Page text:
Latin American childlore

From Wikipedia, the free encyclopedia
Jump to: navigation, search

Latin American childlore, the childlore of Latin American countries, has still not been studied to the same extent as that of other countries. The study of British children carried out by Iona and Peter Opie suggests that childlore is more conservative than adult culture. A similar study carried out in a Latin American country might therefore discover among indigenous children verses unchanged since before the conquest. Or perhaps in a large city, traditions preserved from the civilization of Granada.

Collections[edit]

The studies done in Latin America are mainly collections. Frances Toor's 'Treasury of Mexican Folkways' has several sections devoted to childlore. On pages 66 and 67 he discusses 'the Mexican toy world.' Included, of course, are the toys made by adults for children. But also 'children are clever at inventing substitutes. They make them of bones, stones, sticks, and rags. Their make-believe world is generally like the adult world, filled with belief in magic and miracles.' ( 67) He briefly discusses the childhood and youth of young people (120) and has nine pages of children's games and songs. ( 261 ff.) Here is an example of a children's circle dance,

  Sweet orange, divided lemon
  Tell Mary not to lie down.
  Mary, Mary she did lie down;
  Death came and carried her off. (271)

Vincente T. Mendoza has published a book in Spanish of some 193 children's songs of Mexico.(Mendoza) The songs, with words and music, are organized into groups such as cradle songs, religious songs, children's games, songs that can go on forever, story songs, and nonsense and miscellaneous songs. For example, a popular song, this version from the Valley of Teotihuacan, that has the flavor but quite different lyrics from The Old Lady Who Swallowed a Fly is La Rana.

  Cuando la rana quiere gozar,
  viene el sapo y la hace llorar. (bis)
  El sapo a la rana;
  La rana al aqua;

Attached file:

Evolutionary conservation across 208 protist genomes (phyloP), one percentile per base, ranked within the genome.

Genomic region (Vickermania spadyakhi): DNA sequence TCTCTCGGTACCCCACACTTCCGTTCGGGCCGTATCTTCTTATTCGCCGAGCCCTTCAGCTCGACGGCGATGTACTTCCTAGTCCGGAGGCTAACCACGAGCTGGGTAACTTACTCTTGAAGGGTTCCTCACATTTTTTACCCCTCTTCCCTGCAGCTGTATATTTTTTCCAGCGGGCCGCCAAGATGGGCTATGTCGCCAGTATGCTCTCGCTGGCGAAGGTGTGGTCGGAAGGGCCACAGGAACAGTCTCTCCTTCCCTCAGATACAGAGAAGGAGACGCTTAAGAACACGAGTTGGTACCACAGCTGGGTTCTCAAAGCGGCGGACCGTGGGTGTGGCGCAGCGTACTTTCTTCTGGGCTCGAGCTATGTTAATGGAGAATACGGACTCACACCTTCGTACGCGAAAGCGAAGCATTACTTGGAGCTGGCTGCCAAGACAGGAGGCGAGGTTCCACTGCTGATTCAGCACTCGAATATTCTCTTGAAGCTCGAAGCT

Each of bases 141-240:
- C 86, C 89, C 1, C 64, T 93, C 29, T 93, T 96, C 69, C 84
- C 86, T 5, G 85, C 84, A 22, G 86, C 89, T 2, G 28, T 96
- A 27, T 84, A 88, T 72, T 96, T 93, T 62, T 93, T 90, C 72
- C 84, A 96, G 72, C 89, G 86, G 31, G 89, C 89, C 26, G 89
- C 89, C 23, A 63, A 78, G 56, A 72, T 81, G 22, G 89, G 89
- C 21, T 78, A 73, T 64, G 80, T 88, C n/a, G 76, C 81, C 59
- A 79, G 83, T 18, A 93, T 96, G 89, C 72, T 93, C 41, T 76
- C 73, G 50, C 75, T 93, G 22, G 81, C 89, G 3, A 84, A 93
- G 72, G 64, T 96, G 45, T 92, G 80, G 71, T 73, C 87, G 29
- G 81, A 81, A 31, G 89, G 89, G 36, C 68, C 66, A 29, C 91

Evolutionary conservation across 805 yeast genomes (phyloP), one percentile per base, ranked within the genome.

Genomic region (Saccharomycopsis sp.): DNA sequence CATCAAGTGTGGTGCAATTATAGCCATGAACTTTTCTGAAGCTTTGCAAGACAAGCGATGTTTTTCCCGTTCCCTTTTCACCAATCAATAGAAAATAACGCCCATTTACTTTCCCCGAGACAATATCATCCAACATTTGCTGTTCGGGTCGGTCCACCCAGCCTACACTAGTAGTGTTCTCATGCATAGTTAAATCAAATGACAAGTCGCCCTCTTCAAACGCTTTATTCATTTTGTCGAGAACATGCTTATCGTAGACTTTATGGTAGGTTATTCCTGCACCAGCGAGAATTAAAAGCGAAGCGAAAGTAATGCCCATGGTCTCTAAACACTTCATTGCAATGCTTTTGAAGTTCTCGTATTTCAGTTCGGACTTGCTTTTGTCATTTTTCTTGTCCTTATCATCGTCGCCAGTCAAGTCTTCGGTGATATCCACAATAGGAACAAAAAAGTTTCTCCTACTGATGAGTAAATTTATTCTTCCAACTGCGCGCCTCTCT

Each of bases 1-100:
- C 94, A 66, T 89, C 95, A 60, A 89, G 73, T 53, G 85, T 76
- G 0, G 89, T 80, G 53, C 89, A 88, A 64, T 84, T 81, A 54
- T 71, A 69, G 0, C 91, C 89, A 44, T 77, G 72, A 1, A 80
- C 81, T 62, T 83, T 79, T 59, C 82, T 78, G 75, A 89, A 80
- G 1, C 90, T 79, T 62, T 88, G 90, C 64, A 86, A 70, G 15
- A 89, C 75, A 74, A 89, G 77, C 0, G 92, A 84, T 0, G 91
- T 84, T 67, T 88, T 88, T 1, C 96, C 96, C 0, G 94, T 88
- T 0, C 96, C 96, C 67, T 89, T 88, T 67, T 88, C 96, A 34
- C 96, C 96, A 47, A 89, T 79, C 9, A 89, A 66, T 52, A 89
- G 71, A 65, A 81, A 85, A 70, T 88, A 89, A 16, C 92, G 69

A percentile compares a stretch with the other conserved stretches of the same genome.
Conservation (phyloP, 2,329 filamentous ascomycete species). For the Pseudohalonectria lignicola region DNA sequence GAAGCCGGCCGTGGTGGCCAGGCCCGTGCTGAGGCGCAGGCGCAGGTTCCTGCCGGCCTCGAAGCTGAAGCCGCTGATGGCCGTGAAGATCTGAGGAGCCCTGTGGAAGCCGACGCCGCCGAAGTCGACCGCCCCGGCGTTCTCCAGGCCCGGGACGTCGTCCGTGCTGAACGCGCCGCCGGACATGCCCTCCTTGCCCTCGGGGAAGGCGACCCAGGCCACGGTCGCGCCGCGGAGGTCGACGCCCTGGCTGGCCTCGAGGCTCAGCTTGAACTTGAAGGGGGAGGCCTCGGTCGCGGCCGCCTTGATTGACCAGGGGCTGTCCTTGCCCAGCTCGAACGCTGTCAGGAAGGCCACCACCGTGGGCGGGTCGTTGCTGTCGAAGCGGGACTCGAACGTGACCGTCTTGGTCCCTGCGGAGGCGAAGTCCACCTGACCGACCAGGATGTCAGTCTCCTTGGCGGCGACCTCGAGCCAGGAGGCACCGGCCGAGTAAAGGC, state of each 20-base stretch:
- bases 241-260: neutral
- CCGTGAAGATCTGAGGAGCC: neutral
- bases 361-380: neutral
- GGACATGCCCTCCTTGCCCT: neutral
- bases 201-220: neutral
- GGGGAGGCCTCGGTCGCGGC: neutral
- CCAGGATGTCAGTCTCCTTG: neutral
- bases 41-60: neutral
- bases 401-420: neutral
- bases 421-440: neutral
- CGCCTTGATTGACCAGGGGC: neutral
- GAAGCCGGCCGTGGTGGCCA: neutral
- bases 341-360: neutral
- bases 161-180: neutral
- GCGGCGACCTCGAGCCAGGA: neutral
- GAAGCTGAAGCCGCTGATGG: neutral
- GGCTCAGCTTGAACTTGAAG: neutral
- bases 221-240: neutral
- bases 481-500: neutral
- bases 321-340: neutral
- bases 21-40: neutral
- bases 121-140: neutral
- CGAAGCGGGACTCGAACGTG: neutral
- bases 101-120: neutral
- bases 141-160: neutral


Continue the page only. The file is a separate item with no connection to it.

Se echa a nadar.
  Cuando el sapo quiere gozar,
  viene el mosca y lo hace llorar. (bis)
  El mosca al sapo;
  El sapo a la rana

The final verse of the eleven that Mendoza records is,

  Cuando la muerte quiere gozar,
  Viene Dios y la hace llorar. (bis)
  Dios a la muerte;
  La rana al agua
  Se echa a nadar.(185)

Judy Sierra and Robert Kaminski have written a book of children's traditional games from 137 countries and cultures. The games from Latin America include games that were introduced to the native peoples by the Spanish and games introduced to the Spanish by the native peoples as well as traditional games of the two communities still played within those communities.

Finally, Herbert Halpert has published a Childlore bibliography (Halpert) which while 'concentrating particularly on England and Scotland' includes 'a smattering from other continents, concluding with the West Indies and Latin America.' (205)

References[edit]

  • Grider, Sylvia Ann. 'The Study of Children's Folklore.' Western Folklore 39.3, Children's Folklore (1980): 159-69.
  • Halpert, Herbert. 'Childlore Bibliography: A Supplement.' Western Folklore 41.3 (1982): 205-28.
  • Mendoza, Vicente T. Lirica Infantil De Mexico. Letras Mexicanas. 2a ed. Mexico: Fondo de Cultura Economica, 1980
  • Opie, Iona Archibald, and Peter Opie. The Lore and Language of Schoolchildren. Trans. Peter Opie. Oxford Paperbacks. New York: Oxford University Press, 1987.
  • Sierra, Judy, and Robert Kaminski. Children's Traditional Games : Games from 137 Countries and Cultures. Trans. Robert Kaminski. Phoenix, Ariz.: Oryx Press, 1995.
  • Sutton-Smith, Brian. 'Psychology of Childlore: The Triviality Barrier.' Western Folklore 29.1 (1970): 1-8.
  • Toor, Frances. A Treasury of Mexican Folkways. New York: Crown Publishers, 1947.